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What do my ribs have to do with my neck or low back pain?

If you’re a person who struggles with nagging pain in your neck or low back, have you ever noticed how your ribs move? Or, if they move? When you walk, your ribs should rotate and your arms should swing. If you looked at a sprinter like Usain Bolt in slow motion, you’d see how his ribs rotate to the opposite side of his pelvis as he runs. The same should be true for us as we walk and run.

I was out riding on the trail last week and saw so many people walking who didn’t rotate at the ribs, but more from the hips. I wanted to stop and ask them if they are struggling with low back pain. When the ribs get “locked up,” something else has to give. If you have neck or low back pain and assess your gate, you may be able to help yourself out of pain.

So what can you do to help get your ribs moving? First of all, start with breathing. Notice if you are able to breathe fully into your diaphragm. Practice lying down, knees bent and feet on the floor. Place one hand on your chest and one hand on your abdomen. Breathe in through your nose. Can you feel your abdomen rise while your chest remains quiet? This will help you notice if you are merely breathing into your chest or if you can get your breath to expand your diaphragm. Your diaphragm is your primary muscle of inhalation. Your diaphragm lies inside your ribs and is connected to your ribs through fascia. It is also connected to your thoracolumbar fascia which many times is “dehydrated” and “stiff” and can be the cause of back pain.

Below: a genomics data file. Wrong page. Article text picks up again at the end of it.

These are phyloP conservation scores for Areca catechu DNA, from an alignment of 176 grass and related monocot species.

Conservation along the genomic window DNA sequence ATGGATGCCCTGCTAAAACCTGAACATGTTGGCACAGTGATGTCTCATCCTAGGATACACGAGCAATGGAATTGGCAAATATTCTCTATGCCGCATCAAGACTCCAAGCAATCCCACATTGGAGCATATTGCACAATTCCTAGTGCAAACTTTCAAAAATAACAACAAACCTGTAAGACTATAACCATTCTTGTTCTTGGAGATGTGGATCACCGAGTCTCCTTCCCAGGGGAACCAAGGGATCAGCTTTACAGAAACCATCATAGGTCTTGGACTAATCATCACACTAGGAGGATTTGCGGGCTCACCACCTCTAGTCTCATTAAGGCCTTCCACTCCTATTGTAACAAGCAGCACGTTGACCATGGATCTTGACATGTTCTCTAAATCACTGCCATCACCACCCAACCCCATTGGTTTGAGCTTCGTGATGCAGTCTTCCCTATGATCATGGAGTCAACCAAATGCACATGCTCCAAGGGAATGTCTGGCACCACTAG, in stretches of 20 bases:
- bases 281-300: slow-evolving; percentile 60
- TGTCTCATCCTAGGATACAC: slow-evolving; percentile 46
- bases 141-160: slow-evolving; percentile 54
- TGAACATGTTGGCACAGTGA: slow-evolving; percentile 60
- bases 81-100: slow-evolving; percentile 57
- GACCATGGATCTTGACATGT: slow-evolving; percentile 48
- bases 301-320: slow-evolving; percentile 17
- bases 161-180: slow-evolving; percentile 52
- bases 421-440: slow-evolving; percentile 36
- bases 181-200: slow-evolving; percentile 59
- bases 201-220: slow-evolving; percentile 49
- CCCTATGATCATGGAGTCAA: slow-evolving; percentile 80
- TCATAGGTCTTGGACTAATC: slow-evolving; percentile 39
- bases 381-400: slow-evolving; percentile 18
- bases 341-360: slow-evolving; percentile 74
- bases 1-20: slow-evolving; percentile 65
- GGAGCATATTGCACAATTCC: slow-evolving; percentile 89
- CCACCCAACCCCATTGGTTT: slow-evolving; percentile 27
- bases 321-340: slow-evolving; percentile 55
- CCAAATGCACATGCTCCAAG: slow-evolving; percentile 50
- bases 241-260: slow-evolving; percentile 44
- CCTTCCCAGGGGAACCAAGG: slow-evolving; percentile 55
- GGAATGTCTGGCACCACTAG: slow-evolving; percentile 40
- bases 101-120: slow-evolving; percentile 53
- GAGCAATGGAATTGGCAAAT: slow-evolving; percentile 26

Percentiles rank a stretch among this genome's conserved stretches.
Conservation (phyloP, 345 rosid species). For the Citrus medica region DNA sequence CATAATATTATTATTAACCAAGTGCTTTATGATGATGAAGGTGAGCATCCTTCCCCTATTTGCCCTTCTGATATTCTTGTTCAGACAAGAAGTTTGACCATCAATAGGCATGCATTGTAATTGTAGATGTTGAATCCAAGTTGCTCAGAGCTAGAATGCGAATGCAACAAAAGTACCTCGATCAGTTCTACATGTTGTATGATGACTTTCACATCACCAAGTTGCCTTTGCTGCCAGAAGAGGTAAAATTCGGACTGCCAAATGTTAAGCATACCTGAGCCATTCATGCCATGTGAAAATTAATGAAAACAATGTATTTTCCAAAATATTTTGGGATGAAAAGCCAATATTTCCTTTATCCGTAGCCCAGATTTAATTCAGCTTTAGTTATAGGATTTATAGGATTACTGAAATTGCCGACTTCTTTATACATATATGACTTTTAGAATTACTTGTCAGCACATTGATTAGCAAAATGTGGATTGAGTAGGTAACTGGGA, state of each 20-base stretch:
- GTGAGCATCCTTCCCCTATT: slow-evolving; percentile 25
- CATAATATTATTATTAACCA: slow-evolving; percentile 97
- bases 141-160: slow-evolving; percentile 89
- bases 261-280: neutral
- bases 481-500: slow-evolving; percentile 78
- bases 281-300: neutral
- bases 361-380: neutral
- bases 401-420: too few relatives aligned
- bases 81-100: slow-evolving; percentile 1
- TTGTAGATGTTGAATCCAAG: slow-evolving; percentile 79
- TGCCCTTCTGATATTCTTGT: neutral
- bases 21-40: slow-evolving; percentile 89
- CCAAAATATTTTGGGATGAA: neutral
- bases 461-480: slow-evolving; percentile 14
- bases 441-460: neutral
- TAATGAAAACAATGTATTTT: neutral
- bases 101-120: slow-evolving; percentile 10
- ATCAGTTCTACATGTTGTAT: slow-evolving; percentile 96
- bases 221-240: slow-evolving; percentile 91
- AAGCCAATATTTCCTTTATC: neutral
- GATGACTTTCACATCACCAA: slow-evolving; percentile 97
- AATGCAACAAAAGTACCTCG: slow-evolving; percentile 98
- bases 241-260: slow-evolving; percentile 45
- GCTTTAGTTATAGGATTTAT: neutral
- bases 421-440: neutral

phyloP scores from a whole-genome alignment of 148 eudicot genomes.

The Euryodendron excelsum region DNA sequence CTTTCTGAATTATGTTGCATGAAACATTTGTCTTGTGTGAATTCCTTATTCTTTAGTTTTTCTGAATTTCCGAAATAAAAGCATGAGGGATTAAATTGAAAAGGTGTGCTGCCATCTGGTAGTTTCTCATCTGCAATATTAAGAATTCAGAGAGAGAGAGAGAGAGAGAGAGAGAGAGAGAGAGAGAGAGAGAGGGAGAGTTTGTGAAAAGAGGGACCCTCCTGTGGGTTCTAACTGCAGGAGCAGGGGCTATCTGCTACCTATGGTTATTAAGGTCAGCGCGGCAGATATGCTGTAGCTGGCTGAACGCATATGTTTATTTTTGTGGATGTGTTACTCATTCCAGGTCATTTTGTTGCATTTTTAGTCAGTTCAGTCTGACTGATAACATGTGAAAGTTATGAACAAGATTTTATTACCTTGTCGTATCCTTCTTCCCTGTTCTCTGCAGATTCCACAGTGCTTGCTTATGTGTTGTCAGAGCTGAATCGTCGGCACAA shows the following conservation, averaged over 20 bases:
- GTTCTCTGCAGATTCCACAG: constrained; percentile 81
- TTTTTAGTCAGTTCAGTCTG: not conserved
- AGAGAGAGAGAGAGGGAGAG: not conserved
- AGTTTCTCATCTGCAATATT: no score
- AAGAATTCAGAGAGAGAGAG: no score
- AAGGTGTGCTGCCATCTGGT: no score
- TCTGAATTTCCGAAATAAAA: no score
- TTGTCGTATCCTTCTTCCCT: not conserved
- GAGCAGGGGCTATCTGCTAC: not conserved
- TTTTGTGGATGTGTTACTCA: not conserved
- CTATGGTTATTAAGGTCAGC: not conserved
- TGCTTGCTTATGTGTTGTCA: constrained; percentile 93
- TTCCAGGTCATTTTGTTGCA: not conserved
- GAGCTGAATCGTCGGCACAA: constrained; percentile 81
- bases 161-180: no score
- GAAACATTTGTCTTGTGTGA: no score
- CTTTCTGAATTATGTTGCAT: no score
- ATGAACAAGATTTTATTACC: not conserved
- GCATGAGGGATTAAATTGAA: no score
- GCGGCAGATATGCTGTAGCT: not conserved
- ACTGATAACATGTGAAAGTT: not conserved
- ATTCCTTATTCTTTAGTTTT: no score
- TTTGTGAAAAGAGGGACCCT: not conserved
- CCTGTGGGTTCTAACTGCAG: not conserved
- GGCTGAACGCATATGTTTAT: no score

The easiest way I get clients to get out of pain is to teach them the 3-D Breath Breakdown and 3-D Breath in the MELT Method Rebalance Sequence. Rehydrating the tissue that is connected to your ribs from the inside is the first step. Second, learning other MELT Method Rehydrating techniques like the Upper Back Compression sequence including Rib Gliding and Rib Side Bend will help get the fascia more elastic. Third, practicing proper form when exercising, doing rotation exercises and side bending will help as well. If you rotate your ribs in an oblique sit up, can you leave your pelvis stable and your low back in a neutral position? If you side bend, can you move your ribs and allow your pelvis to stay heavy in a seated position? Then practice your gait, noticing if you can allow your ribs to rotate a bit more naturally when you walk.

If you feel stuck and you need more help getting out of pain, reach out to me.

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